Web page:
“If the court were to ultimately decide that’s not the case, then obviously the legislature would have to look at what the legislative remedies to that would be,” Rodrigues continued. “But at this point, the House has no plans and we’re taking no action in that area.”
Rodrigues highlighted the fact that the House, in September, won approval to defend the state’s law before the high court. It was a major victory for lawmakers, delivered by the 1st District Court of Appeal, which ruled that the House has standing to intervene in the Florigrown case.
The industry’s future is in question
Still, one major question, Biehl said, is whether lawmakers will proactively pass legislation before the Supreme Court moves on the issue.
State Representative Anthony Sabatini, for example, has filed a measure, HB 149, that would eliminate both the vertical integration requirement and the license cap. That is a marked departure from the status quo of the conservative House, which has typically favored restrictions on the industry. But that measure likely won’t go anywhere this session, multiple people familiar with the matter told Cannabis Wire. Rodrigues confirmed it would be a “pretty good prediction” that the bill will stall.
State Senator Jeffrey Brandes, however, told WFSU he plans to file his own adult use bill, but it’s unclear what it would entail. Brandes has led that chamber’s cannabis policy efforts, including last year’s measure to allow smoking medical cannabis. Previously, medical cannabis patients were prohibited from using cannabis flower.
On the other hand, even if the Supreme Court finds the current law unconstitutional, the legislature might try its hand again at imposing new regulations on the state’s cannabis industry. Support for medical cannabis—and even adult use—has surged in Florida in recent years. But still, state lawmakers remain reluctant to push cannabis policy forward, especially in the House.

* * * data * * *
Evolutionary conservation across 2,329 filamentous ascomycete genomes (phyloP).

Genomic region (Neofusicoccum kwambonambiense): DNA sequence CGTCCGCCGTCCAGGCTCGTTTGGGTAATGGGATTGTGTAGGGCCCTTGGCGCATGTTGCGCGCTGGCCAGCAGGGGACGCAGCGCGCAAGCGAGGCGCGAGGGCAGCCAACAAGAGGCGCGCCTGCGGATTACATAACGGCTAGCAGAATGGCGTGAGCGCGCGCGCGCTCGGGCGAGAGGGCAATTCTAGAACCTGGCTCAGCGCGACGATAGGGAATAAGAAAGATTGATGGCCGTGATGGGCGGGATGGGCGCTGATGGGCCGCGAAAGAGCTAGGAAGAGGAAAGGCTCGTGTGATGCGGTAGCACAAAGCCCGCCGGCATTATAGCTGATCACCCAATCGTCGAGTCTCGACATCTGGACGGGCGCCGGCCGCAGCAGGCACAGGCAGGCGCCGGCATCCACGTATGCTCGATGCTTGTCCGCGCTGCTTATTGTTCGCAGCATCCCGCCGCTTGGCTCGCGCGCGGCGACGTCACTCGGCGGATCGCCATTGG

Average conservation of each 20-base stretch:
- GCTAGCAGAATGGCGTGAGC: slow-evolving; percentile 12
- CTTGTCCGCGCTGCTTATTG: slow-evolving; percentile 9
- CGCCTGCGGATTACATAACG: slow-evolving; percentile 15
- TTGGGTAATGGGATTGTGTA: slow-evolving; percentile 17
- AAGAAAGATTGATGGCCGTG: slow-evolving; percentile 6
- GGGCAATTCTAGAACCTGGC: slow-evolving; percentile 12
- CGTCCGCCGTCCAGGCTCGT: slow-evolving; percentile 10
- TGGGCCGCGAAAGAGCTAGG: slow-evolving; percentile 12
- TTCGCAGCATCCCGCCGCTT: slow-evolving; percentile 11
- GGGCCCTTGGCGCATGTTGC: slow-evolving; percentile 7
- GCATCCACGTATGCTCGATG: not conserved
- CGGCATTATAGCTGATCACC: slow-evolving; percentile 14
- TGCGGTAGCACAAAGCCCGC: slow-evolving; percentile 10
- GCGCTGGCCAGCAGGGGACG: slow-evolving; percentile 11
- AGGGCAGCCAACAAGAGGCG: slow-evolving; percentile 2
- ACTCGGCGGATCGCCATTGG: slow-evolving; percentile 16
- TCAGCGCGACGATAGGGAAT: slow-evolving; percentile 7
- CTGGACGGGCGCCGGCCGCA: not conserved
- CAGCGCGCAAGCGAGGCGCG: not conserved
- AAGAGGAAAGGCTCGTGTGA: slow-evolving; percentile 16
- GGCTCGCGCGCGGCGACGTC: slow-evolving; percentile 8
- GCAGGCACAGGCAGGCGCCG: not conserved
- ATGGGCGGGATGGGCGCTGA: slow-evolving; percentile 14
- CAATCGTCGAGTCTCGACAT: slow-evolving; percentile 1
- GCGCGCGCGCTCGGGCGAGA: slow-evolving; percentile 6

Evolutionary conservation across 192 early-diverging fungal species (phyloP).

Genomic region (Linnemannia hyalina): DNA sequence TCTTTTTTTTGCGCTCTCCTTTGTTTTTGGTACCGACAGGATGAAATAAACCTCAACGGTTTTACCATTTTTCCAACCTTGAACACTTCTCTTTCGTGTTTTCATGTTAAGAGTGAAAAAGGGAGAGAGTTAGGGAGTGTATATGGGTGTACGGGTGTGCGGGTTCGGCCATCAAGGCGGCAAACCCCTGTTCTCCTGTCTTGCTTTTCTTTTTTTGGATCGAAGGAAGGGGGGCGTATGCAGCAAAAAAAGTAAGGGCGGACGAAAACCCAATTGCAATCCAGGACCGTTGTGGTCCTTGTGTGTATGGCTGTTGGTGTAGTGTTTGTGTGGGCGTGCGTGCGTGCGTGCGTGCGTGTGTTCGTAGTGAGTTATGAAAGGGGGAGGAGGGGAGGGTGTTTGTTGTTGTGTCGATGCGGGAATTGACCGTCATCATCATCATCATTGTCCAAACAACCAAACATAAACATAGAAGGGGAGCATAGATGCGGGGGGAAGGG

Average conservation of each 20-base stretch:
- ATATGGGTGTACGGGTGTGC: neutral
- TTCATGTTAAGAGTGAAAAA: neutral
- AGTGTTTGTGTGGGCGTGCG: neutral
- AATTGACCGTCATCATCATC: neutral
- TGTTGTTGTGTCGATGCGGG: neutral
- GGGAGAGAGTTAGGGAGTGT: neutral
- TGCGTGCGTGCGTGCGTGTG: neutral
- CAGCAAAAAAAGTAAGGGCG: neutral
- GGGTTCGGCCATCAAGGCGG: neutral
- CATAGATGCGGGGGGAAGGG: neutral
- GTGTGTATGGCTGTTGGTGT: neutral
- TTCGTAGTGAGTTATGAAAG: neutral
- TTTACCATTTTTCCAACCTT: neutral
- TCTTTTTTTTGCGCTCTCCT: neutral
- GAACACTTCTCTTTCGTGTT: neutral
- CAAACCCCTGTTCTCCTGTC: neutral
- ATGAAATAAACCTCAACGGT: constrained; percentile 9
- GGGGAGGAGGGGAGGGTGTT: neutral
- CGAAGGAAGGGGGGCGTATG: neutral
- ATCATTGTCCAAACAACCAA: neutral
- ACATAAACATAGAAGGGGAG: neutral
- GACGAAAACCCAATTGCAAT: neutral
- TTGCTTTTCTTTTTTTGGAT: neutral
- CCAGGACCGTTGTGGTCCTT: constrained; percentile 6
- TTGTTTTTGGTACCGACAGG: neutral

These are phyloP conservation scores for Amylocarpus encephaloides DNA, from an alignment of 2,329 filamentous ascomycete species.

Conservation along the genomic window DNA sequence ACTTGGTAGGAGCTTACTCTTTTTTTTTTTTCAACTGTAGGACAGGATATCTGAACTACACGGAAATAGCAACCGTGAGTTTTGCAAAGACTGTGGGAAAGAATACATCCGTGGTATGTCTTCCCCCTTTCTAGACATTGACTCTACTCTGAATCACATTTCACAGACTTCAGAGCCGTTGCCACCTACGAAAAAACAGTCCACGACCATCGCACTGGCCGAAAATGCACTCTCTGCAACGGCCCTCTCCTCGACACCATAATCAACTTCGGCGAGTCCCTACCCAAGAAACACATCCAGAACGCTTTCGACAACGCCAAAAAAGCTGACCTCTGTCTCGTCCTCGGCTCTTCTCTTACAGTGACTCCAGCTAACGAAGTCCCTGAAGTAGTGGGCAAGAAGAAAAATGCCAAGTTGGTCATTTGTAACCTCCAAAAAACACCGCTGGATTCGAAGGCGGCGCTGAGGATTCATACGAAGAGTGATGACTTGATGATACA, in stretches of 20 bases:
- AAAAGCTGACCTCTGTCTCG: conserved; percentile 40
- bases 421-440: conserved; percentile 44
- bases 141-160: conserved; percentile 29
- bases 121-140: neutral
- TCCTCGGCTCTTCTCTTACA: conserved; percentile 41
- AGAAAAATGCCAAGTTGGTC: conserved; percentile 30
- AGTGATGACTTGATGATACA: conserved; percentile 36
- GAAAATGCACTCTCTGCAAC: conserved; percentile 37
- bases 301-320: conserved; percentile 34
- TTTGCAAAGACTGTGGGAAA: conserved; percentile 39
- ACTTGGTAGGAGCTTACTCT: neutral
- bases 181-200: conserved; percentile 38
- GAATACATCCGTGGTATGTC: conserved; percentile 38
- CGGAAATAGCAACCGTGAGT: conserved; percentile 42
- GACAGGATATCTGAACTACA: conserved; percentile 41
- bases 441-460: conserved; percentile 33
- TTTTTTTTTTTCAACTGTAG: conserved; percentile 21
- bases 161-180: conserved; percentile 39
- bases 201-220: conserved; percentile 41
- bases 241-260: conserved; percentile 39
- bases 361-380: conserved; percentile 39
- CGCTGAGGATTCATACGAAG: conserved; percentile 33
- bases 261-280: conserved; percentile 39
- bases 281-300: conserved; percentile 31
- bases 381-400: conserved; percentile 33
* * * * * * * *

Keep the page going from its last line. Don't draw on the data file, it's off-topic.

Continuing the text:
The legislature might, in this case, be interested in taking a some smaller steps that would open up business slightly while still keeping a level of control. The legislature could put a new, different limit on Medical Marijuana Treatment Center licenses, perhaps allowing for a few horizontally-integrated ones, Biehl said. In this case, operators would only focus on one aspect of cannabis production, such as cultivation or dispensation. “Within the confines of the constitutional amendment, you’ve got to look for what’s a reasonable number of licenses that one could reserve for horizontal integration to meet patient demand,” Biehl said.
Rodrigues also left open the possibility of a measure that would limit the amount of THC allowed in cannabis flower. He proposed a similar bill last session but failed to get it across the finish line. “It’s definitely on the table and it’s being discussed in both chambers,” Rodrigues told Cannabis Wire.
Regardless of what the Supreme Court decides, uncertainty abounds in Florida’s cannabis industry. DeSantis settled a case last year granting eight new licenses. But it left three more licenses up for grabs, and another four could be available soon, as the number of licenses is tied to the number of patients, which continues to rise.
Meanwhile, with a potential constitutional amendment in the works, Floridians could vote to legalize adult use as early as November.